It is clear that if we are going to effectively support all children in school we need to understand the power of relationships and the impact of adverse childhood experiences on development. We need to understand what their difficulties and behaviour is telling us about what they need. Studying the features of a secure relationship and the factors which promote social and emotional wellbeing, helps us to understand what we must provide for children if we are to enable them to succeed.
The approach draws together research from several areas of psychology, biology and education. We started by thinking about the needs of the child in school and applying the theory and research which we felt would be most helpful for them. The theoretical underpinnings come from the areas of neuroscience, attachment and connection, resiliency, solution focused coaching, restorative approaches and cognitive science. We have drawn on the expertise of therapists and educational practitioners, our own experience and the views and voices of the children we have worked with to develop a holistic model of support. The relationship is central.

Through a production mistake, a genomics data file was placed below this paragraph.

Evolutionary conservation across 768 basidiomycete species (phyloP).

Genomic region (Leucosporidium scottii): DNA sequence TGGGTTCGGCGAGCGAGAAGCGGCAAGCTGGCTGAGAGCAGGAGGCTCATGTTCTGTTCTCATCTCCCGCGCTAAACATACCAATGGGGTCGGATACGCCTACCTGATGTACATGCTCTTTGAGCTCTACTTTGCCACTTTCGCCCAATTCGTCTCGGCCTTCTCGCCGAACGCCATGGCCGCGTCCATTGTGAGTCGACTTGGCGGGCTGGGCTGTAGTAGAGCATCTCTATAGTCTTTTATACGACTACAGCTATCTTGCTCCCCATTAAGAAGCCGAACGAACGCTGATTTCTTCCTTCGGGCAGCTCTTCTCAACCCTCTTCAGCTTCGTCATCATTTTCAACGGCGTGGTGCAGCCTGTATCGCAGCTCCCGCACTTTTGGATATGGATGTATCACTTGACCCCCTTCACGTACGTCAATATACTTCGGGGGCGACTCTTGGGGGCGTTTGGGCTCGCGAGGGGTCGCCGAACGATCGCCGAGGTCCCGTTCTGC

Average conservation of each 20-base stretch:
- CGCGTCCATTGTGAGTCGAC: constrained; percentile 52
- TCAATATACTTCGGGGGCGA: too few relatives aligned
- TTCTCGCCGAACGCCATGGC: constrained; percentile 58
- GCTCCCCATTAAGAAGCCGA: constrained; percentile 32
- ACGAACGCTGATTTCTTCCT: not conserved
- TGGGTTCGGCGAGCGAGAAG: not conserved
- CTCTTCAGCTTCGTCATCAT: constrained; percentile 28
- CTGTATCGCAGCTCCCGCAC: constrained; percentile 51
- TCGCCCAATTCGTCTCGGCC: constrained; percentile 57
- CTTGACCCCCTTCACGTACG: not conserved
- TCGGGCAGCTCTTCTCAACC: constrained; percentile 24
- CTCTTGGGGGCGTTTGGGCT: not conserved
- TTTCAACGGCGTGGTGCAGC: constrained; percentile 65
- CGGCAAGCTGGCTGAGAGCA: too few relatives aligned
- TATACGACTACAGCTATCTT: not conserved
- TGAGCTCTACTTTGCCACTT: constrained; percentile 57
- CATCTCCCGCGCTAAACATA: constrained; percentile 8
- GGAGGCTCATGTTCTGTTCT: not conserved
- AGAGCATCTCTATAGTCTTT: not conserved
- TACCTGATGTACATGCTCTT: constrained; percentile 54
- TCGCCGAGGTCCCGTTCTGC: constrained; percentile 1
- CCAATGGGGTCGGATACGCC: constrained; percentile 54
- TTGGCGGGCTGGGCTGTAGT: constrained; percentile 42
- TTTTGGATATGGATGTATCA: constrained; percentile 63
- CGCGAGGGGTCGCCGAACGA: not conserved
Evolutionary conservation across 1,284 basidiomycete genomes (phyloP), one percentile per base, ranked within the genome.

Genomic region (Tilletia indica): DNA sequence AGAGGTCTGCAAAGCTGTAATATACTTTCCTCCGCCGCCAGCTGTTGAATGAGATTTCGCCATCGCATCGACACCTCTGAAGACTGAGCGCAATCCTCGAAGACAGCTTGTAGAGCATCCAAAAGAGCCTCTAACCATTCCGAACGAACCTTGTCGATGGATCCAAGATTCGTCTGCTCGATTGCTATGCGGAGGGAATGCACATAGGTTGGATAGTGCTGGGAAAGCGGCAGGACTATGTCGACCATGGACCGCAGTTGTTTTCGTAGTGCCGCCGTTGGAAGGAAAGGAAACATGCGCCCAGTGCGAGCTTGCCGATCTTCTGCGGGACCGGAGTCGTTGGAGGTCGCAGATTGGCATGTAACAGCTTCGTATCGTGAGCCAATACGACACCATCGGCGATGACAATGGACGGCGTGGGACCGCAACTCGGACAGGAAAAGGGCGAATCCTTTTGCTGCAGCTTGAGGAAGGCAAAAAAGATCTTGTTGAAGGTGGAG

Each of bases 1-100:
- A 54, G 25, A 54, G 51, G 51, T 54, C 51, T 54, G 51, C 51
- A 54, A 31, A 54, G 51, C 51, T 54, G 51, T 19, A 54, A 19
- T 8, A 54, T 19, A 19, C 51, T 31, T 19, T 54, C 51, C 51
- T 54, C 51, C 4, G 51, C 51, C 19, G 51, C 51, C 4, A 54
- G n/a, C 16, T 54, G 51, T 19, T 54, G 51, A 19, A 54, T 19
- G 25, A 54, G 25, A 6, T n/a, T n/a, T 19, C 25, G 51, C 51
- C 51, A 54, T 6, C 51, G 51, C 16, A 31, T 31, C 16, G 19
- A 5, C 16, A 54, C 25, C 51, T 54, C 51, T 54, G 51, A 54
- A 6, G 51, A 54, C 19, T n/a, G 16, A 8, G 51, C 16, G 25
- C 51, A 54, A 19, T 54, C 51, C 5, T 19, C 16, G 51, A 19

We see Relational Learning as both a universal approach as well as a targetted approach for those who are most in need and require more intensive support. We emphasise the importance of relational skills and the need to be reflective about how we are with children, as well as what we do. We aim to turn sometimes complex theory into practical approaches that can make a difference.
Relational Learning aims to develop a belief in and understanding of how schools can support all children through individual relationships, classroom practice, and policy which supports practice systems which are responsive to their needs.